COLLEGEVILLE/ST. JOSEPH -- In today's job climate the need to have a post-secondary education is growing. The College of St. Benedict and St. John's University is highlighting that need at a conference on campus.

The Liberal Arts Illuminated: Reframing the Narrative: Leadership Toward Inclusive Excellence conference kicked off Monday on both campuses. The event goes through Wednesday.

College of St. Benedict President Mary Dana Hinton says one of the main goals of the event is to prove a liberal arts education is valuable and obtainable for all students.

"What we propose through Liberal Arts Illuminated is that the liberal arts provide exceptional guidance for addressing really complex issues through higher education. Now more than ever, the liberal arts hold great value for all students seeking a post-secondary education."

Recently the focus has been placed on two-year degrees and trade and industry careers. Hinton says a liberal arts education, as well as a vocational education, go hand in hand to better the workforce.

"I think there's room in our society for all manner of education types. I certainly think that the skilled trades have been essential to our economy and engagement in our society. What I like to argue is that the liberal arts provide a type of education that's not just focused on your first job but on a lifetime of professional and personal success."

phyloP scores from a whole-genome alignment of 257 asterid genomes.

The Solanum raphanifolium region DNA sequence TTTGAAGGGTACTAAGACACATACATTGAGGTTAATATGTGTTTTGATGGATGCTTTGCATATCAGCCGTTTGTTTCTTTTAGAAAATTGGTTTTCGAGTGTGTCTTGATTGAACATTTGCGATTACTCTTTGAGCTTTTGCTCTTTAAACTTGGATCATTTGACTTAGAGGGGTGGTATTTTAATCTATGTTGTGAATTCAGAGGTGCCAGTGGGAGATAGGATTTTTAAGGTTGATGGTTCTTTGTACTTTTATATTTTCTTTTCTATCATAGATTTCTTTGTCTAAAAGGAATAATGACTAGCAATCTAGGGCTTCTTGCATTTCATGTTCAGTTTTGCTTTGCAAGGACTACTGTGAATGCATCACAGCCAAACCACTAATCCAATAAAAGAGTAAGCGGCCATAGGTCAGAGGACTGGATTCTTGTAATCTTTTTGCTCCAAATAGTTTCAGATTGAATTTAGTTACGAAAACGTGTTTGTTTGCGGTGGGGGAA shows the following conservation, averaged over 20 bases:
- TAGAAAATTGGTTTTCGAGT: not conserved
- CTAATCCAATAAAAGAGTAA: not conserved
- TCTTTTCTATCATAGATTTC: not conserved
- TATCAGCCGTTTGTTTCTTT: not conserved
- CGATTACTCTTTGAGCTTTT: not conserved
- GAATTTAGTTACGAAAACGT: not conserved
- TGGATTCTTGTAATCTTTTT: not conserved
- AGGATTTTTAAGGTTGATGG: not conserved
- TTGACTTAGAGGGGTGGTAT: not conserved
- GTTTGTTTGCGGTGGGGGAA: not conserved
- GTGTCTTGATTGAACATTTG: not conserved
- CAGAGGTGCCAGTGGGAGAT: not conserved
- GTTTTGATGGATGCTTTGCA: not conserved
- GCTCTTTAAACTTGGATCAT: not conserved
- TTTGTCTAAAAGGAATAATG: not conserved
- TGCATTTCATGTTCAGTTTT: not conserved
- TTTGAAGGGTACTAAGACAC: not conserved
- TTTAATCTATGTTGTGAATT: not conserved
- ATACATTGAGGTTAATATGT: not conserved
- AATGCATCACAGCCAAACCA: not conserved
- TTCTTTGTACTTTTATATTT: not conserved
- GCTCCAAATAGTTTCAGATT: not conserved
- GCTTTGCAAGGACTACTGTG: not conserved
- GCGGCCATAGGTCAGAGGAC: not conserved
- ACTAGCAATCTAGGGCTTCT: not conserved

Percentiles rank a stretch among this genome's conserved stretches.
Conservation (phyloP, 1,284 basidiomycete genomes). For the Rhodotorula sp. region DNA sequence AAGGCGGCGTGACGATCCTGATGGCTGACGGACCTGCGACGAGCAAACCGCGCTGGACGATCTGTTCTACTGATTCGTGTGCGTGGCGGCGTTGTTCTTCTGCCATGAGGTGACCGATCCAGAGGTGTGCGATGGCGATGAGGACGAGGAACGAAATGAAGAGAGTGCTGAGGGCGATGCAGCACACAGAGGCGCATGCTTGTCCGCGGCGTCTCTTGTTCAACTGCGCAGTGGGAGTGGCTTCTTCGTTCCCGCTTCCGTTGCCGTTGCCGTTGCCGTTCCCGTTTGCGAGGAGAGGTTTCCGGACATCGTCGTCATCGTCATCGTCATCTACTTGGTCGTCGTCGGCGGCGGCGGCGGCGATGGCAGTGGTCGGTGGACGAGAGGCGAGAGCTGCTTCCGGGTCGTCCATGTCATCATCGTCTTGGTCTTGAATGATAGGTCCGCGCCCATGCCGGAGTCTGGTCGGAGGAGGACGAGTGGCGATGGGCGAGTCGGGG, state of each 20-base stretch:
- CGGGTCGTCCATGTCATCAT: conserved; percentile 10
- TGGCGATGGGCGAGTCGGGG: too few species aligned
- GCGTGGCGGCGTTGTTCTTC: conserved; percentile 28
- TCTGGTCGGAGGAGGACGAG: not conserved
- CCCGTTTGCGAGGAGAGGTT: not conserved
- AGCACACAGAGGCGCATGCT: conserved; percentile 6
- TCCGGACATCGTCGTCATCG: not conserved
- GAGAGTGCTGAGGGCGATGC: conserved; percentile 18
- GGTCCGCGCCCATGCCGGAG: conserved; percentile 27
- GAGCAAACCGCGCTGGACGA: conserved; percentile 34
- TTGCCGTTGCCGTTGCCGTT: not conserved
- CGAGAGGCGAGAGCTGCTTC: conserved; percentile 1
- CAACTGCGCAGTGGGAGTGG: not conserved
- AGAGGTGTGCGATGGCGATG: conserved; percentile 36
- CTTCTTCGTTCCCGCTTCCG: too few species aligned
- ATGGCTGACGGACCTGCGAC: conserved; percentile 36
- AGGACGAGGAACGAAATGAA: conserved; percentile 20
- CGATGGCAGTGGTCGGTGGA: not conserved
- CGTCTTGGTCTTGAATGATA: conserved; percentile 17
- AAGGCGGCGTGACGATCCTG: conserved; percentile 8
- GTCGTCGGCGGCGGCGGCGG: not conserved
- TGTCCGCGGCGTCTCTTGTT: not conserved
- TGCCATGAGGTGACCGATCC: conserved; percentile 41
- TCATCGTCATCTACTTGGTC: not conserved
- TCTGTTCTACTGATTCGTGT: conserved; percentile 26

St. John's University President Michael Hemesath says at St. Ben's and St. John's they really have two goals for students getting a liberal arts education. The first one is to provide skills for the job market.

"We think that the job market is changing and uncertain but we want our students to be prepared literally for a lifetime, for a career, of professional development and we think the liberal arts is the best way to do that. Typically because we don't know what that job market is going to look like."

Hemesath says by completing a liberal arts education students will be able to learn multiple skills that are relevant to several positions. He adds the second goal centered around student growth.

"We can help a student develop holistically as a person as well. We recognize that there are economic goals and personal goals, goals that they have for serving their communities, goals for serving their families and we think a broad-based liberal arts education is a great way to encourage that."

So far, nearly 200 professionals have come out to the conference representing about 50 colleges and universities.

If you would like to see the conference schedule follow the link below.